He said at the time it would shoot as good as a rifle to sixty yards. And that was where most game was taken.
A five inch group may not sound like rifle shooting, but even if this was as tight as one could shoot a smoothie it’s ‘as good as a rifle’ as far as the target is concerned. We know patching was done on rifles in early seventeenth century before the first rifles were shot in America
By the Revolution some ‘rifles’ were smoothbore. These were made for people who shot patched ball, for people who shot patched ball.
All loading manuals report wads and none patch, but I’m hard pressed to think someone with a smooth rifle wasn’t loading it in rifle fasion
 

smoothshooter

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Agree.
Also, with the HBC operating in cold temperatures so much of the year, the fact that loading a large caliber smoothbore would be much easier than a rifle using a patch with cold, freezing fingers would be important.
To my knowledge the Canadians of that era were not a” rifle culture “ like so many of the Americans were.
I say this knowing many Americans were HBC employees too.
Smoothbores can be effective whether useable patching material of correct thickness is available or not.
 
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I have been doing some research (as I only have experience and knowledge on military muskets), and was pregaming for when I order a TVM Fowler.

I am seeing that historically, fowlers weren’t really loaded with a patched ball. They used wads. I’m assuming this was to contain the powder and prevent build up residue in the bore. My question is, why weren’t wads used in rifles? Is it because patches were needed to engage rifling and there isn’t a point to double dip and use both? This sparked my curiosity because a gentleman with a 20 gauge Fowler (.615 gauge), used a wad and a .610 caliber ball and could load all day without cleaning.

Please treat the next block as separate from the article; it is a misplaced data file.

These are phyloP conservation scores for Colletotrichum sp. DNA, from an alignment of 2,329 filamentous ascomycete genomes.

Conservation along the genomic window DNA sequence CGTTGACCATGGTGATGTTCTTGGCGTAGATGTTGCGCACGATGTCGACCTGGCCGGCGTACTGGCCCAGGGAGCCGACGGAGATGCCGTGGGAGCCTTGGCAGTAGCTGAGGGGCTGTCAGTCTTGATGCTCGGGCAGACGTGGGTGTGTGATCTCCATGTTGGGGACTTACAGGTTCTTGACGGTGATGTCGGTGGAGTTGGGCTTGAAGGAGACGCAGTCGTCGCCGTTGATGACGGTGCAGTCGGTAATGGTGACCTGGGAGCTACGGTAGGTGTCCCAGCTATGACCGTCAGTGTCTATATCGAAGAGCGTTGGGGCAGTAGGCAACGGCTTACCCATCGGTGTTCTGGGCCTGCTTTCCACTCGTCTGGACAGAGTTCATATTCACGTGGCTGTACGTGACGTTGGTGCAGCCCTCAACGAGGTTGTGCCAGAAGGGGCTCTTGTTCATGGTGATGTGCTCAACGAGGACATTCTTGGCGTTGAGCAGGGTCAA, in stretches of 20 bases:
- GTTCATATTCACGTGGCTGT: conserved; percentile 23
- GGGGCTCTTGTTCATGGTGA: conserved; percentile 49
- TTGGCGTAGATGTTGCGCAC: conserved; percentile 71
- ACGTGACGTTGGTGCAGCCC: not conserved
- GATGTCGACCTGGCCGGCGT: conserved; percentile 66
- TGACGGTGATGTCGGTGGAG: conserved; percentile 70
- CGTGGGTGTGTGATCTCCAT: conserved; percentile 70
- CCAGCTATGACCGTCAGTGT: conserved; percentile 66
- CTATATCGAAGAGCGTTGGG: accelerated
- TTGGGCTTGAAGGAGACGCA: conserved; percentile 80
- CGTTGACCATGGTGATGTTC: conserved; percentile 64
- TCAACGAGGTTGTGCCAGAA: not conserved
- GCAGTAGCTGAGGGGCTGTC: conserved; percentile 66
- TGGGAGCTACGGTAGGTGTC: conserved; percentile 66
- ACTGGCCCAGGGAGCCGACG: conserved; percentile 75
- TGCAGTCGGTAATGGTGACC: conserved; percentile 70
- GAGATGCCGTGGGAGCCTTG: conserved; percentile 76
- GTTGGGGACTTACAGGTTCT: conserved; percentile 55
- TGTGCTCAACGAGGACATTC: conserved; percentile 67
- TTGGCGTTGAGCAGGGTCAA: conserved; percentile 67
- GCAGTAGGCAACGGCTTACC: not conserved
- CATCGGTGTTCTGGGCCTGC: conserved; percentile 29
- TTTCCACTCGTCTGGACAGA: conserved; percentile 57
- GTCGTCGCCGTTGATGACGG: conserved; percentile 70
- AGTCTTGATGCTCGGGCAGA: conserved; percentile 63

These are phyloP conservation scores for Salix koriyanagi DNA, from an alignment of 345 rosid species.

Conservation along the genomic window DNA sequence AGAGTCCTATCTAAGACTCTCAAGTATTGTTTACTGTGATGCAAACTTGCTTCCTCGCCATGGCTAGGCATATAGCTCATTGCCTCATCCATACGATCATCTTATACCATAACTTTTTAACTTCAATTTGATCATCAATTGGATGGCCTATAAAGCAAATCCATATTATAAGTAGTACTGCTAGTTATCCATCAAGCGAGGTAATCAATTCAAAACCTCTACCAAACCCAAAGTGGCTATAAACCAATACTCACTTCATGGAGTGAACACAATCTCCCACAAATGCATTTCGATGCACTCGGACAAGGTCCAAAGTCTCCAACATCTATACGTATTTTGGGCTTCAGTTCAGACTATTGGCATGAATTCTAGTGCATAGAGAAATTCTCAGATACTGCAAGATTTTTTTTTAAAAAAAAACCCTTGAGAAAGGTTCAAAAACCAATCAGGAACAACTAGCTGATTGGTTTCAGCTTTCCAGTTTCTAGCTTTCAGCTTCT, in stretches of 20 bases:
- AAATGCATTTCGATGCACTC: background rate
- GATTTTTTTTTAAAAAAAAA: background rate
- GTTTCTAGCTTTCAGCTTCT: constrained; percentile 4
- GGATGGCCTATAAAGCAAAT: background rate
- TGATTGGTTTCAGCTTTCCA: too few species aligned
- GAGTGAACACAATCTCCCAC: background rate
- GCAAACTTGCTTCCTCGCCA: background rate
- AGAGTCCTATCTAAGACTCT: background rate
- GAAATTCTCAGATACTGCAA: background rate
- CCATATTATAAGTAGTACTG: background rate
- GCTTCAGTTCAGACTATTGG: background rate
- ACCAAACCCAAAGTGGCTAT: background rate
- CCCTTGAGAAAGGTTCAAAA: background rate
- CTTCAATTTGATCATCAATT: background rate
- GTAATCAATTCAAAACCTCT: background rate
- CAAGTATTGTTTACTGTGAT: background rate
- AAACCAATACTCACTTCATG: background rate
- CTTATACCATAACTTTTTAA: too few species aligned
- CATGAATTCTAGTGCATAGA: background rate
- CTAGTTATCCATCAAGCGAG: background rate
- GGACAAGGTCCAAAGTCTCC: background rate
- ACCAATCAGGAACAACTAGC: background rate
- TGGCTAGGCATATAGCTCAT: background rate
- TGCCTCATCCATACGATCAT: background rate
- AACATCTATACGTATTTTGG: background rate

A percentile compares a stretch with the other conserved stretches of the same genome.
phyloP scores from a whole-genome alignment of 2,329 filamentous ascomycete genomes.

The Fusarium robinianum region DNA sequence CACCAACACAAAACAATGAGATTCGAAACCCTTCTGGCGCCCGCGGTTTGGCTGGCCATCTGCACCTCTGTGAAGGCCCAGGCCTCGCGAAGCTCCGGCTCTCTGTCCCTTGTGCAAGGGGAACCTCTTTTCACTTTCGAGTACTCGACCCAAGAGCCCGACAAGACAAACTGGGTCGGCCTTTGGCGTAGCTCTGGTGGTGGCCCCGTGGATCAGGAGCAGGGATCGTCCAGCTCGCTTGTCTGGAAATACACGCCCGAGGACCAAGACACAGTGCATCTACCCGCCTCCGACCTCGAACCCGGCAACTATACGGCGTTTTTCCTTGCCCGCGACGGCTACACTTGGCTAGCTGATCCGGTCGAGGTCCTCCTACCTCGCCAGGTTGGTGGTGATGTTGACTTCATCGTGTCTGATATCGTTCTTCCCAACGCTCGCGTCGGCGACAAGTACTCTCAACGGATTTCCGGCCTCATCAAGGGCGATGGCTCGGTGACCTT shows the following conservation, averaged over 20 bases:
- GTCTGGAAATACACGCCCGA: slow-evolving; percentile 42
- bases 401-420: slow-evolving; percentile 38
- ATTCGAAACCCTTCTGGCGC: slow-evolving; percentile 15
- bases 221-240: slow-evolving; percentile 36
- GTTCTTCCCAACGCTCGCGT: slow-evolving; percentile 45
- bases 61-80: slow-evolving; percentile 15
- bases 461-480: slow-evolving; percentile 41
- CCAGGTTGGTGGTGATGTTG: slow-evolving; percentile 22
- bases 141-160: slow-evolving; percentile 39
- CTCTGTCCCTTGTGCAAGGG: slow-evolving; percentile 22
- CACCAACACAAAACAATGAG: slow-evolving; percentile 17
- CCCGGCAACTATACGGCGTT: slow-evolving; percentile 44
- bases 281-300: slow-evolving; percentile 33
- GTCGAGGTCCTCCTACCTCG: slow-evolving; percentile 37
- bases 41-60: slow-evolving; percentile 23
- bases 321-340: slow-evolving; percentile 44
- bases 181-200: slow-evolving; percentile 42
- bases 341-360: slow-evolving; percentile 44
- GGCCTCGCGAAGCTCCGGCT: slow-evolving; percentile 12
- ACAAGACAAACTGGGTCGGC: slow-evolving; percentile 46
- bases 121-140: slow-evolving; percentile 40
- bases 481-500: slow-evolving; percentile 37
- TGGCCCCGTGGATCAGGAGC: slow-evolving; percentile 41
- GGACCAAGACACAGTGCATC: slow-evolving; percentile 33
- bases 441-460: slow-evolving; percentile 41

As someone who’s never owned a rifled flintlock, I was under the impression you’d have to clean them quite a bit to continue to use the patched round ball. So why not just use the wad.
For myself and others top tradeguners that I know of we all use a patched round ball. As for cleaning between shots much depends on the humidity in your area the greater humidity the more you will have to run a cleaning patch. In my area of low humidity we can easily shoot 30 rounds without worrying about a cleaning patch. In a very high humidity you may have to clean every few shots. For your birds many use cards and a wad. Myself and many others have changed to these. Two over powder and one over shot.
Doc,
 
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For myself and others top tradeguners that I know of we all use a patched round ball. As for cleaning between shots much depends on the humidity in your area the greater humidity the more you will have to run a cleaning patch. In my area of low humidity we can easily shoot 30 rounds without worrying about a cleaning patch. In a very high humidity you may have to clean every few shots. For your birds many use cards and a wad. Myself and many others have changed to these. Two over powder and one over shot.
Doc,